Rapid adaptability is crucial to a company’s ability to remain relevant and competitive in the current landscape. Across industries, those who have adopted Agile methods reported better overall performance. However, adopting Agile successfully is still a challenge for many organizations and can demotivate organizations from implementing it.
Companies face five main challenges while adopting Agile.
Management can feel challenged by Agile’s iterative development. Executives are accustomed to seeing the entire project plan laid out in detail. They must be convinced that a new, evolutionary framework would translate into business value.
Solution: Run a pilot to demonstrate the core tenets of Agile — improved speed to market, increased ability to tackle black swans, and rapid innovation — to ease the process of management buy-in.
Often, organizations are not structured to work in collaboration with cross-functional teams. The top-down structure of units in such organizations further reinforces operational silos. On the other hand, Agile relies on team-oriented work and product ownership to deliver value.
Solution: Agile is not only a technical framework, but it also embodies ideas of organizational change management. Evaluate your corporate culture and create a tailored Agile solution around your organization’s core practices.
Agile requires quick access to resources — funding, talent, technology — to deliver value on a timely basis. However, traditional resource planning is centered around the waterfall model that offers more structure and early visibility into the project.
Solution: Support is vital. Introduce Agile into core management processes like staffing, procurement, and IT. Not only would the introduction aid product development, but it would also help embed Agile into the organization’s DNA, making it easier to scale Agile.
Inexperience is a catch-22 situation for traditional companies trying Agile for the first time. How does one introduce Agile without any experience? Even after the team has adopted Agile, they can face many roadblocks when it comes to resolving issues. How does one respond rapidly without the know-how?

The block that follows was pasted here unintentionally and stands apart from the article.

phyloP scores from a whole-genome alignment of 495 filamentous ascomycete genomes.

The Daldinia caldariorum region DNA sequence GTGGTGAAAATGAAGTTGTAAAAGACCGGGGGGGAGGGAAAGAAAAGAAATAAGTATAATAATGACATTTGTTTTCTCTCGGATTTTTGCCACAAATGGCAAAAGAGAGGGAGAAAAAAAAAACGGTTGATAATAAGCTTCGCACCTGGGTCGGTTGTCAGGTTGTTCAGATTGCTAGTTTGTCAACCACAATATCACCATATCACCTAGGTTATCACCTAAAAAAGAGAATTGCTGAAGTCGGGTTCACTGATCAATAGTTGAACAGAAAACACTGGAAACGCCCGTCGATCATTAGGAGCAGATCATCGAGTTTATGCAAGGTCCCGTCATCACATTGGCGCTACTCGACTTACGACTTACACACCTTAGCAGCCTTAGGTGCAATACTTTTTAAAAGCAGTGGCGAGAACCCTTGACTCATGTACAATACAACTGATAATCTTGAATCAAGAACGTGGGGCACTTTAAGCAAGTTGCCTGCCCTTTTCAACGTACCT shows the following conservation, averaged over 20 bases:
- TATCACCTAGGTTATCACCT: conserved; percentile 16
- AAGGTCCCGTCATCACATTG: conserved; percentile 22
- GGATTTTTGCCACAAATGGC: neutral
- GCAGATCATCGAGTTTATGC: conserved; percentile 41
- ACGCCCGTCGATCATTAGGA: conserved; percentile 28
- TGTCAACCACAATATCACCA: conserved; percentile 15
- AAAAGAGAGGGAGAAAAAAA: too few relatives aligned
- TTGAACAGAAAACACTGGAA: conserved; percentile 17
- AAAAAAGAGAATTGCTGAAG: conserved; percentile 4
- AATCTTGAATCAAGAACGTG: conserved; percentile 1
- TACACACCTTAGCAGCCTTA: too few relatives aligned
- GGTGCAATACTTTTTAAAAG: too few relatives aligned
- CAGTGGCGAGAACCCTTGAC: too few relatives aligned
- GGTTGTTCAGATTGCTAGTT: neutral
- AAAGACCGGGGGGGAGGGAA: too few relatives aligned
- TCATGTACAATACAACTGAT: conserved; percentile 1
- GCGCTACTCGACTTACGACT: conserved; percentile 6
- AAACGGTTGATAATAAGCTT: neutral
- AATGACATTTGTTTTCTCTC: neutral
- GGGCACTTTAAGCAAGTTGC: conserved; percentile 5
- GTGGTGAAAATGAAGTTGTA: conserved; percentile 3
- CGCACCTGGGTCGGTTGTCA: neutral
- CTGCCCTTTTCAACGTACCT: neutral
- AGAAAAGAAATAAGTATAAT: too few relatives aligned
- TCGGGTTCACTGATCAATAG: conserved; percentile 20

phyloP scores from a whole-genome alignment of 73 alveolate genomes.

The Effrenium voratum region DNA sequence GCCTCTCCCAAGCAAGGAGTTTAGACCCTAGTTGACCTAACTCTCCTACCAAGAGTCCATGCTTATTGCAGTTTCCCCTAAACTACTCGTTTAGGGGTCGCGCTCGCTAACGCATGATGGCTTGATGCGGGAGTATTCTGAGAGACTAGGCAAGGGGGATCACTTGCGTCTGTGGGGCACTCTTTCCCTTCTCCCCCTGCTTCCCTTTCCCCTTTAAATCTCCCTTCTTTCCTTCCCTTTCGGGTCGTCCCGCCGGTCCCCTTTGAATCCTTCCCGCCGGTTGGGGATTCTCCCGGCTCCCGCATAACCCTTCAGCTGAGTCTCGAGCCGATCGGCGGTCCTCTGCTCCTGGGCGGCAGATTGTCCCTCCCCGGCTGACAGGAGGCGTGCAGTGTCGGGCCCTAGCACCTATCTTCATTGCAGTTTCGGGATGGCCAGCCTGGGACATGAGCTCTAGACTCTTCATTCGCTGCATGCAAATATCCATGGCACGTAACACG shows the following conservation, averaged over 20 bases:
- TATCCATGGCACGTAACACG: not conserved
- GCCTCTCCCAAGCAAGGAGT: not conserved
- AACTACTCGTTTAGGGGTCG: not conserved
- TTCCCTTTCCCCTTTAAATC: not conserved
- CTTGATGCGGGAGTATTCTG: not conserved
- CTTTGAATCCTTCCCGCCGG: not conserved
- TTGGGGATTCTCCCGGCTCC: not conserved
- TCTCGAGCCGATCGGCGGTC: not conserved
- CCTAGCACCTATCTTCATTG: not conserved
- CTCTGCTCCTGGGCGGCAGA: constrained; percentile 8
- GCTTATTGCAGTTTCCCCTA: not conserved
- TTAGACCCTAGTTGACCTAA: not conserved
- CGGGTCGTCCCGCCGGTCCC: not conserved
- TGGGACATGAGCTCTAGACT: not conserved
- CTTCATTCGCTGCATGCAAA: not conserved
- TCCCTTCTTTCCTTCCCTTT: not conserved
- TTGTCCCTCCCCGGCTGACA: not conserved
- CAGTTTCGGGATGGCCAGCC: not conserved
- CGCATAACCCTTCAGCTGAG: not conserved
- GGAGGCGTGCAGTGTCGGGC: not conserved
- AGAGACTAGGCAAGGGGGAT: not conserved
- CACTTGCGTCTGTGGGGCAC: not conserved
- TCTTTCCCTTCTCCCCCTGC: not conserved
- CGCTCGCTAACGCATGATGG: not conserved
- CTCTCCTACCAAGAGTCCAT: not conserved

Solution: An Agile coach from a similar industry or an internal resource who has worked on another successful Agile team is best suited to help the new team implement its Agile strategy. Once implemented, the coach/internal resource works with them to resolve any challenges down the line.
Organizations often find themselves pegged by outdated, legacy systems. They refuse to part ways with such systems. This dogmatic preservation can prove fatal to Agile adoption because Agile is focused on delivering value rather than keeping up with tedious processes.
Solution: Identify critical dependencies of Agile teams on legacy systems. Then, introduce technological tools that either remove the dependency or liaison with the legacy system to make the data flow smoother and accessible.
Agile, at its core, accelerates product delivery by using empowered, self-organizing teams. However, missteps made during the transitions can derail the transformational journey and lead to Agile being written off. To avoid such scenarios, organizations should take a measured approach toward Agile. By carefully engineering their Agile adoption, organizations can defy business uncertainty and achieve the best possible outcomes.